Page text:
You’re likely not a show biz insider if you’re wondering “Who was (or is) Shep Gordon
?” He’s the quintessential Hollywood manager, and the subject of Canadian funnyman Mike Myers’
directorial debut, Supermensch – The Legend of Shep Gordon
. The homage/doc delivers on behind-the-scenes gossip and insights, but goes beyond the normal showbiz biography, offering deeper reflection on the big questions of life.
|Supermensch: The Legend of Shep Gordon poster; Shep Gordon & cat at home in Maui
Gordon, who now lives in Maui, flew in from Berlin this past March, to present the film—featured in MIFF 31’s Knight Documentary Competition
program—to a multi-generational audience at Regal South Beach. During the Q&A Gordon spoke profoundly about the intrinsic dangers of fame and how today’s society tends to focus far too heavily on achieving fame rather than focusing on the actual craft itself.
Shep was a Long Island kid who went to the University of Buffalo and ended up in Los Angeles where he met Janis Joplin who introduced him to Jimi Hendrix, who suggested Gordon be a manager (after learning he was Jewish). Gordon took the advice, seeing that access to musicians was also access to sex with the women who followed them. One of his early clients, who became a life-long friend, was Alice Cooper. Gordon saw that the unknown Cooper could make a name for himself by marketing notoriety. If the cops closed down a show, the place would be packed the next night. It worked for decades.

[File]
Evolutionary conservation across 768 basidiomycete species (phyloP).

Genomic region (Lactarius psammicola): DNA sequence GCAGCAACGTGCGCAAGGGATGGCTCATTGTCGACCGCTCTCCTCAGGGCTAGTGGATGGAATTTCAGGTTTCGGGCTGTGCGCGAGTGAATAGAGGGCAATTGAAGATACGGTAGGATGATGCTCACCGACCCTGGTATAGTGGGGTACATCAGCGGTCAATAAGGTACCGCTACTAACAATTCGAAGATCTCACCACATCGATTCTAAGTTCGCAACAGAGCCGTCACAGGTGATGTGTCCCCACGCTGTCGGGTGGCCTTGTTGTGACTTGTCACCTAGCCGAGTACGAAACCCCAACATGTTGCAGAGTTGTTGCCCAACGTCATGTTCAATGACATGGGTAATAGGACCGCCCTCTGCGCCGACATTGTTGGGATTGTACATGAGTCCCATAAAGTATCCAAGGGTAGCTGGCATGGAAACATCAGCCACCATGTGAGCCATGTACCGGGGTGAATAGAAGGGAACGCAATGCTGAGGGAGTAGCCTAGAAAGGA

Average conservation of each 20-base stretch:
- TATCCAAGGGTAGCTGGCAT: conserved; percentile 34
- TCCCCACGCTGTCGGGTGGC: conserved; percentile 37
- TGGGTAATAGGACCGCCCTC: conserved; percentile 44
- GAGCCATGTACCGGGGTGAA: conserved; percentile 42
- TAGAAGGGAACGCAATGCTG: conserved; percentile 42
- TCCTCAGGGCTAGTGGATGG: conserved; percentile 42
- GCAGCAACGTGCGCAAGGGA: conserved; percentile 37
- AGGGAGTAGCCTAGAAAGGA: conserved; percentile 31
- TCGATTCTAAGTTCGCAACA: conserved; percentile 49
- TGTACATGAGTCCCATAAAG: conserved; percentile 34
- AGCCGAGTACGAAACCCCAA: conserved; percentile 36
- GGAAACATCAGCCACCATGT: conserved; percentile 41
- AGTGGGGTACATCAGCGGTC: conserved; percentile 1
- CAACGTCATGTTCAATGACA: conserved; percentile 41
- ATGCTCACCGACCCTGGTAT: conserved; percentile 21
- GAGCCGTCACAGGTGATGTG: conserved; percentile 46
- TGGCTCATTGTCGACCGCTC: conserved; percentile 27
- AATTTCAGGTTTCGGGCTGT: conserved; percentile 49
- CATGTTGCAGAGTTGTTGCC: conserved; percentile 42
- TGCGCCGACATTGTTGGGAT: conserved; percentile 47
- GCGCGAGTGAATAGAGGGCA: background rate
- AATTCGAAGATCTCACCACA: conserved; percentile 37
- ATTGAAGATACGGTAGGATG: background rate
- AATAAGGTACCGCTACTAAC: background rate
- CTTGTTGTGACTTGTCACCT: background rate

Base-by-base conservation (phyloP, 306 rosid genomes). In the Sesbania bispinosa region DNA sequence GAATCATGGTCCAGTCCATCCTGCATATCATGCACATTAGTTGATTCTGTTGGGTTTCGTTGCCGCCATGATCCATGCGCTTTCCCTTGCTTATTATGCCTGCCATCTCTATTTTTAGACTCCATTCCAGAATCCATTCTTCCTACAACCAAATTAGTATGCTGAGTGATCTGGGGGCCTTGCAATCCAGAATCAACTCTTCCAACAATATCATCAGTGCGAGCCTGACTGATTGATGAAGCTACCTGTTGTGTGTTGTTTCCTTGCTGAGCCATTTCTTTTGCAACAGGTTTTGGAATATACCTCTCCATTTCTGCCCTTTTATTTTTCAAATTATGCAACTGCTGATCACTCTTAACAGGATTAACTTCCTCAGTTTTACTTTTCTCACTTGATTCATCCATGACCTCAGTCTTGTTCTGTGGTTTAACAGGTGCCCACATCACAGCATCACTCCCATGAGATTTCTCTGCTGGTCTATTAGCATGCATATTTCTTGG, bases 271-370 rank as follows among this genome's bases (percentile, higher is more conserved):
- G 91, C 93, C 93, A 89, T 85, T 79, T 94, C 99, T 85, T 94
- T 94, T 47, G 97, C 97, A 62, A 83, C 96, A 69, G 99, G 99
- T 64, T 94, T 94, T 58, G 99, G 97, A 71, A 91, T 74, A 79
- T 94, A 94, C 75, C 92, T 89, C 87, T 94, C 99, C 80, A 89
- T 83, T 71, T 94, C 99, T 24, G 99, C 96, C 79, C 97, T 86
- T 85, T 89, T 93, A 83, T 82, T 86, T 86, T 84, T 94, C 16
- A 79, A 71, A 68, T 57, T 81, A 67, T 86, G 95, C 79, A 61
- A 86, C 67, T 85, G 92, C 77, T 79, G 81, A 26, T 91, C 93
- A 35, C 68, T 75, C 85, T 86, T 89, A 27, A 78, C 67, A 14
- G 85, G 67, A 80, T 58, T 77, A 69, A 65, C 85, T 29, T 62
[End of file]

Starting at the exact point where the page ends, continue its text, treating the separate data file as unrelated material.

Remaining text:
|Six Degrees of Sheparation; Shep Gordon at Regal South Beach during MIFF 31
Beyond friendship, Gordon was an asset for his clients: “Get the money” was his mantra. He recognized that black entertainers weren’t being paid by promoters, and took an interest in Teddy Pendergrass. Recognizing Pendergrass’s appeal was sex, Gordon organized shows for women only, which turned out to be a shrewd maneuver. Everybody went wild. In the film, Myers delves deep into Gordon’s fast-lane and personal life, showing how he also launched the careers of Emeril Lagasse, Raquel Welch, Sylvester Stallone, Kirk Douglas, the story behind how he masterminded the concept of celebrity chefs, and the list goes on.
Young people should just make stuff, and not worry about the result. “Fame is the industrial disease of creativity,” warns Gordon. “There’s nothing about fame that I’ve ever seen that’s healthy,” Gordon goes on to say, “The ones who rose to the top got hurt the worst.” Myers reveals a man who has embraced his dualities: a hard-driving dealmaker who wants everyone to be happy, and a rock ‘n’ roll hedonist who yearns for a family. Against the backdrop of debauchery, he’s a man on a spiritual quest.
Supermensch: The Legend of Shep Gordon makes its Miami commercial debut at O Cinema Miami Shores and Regal South Beach Stadium 18 on Friday, June 20th. —Tatyana Chiocchetti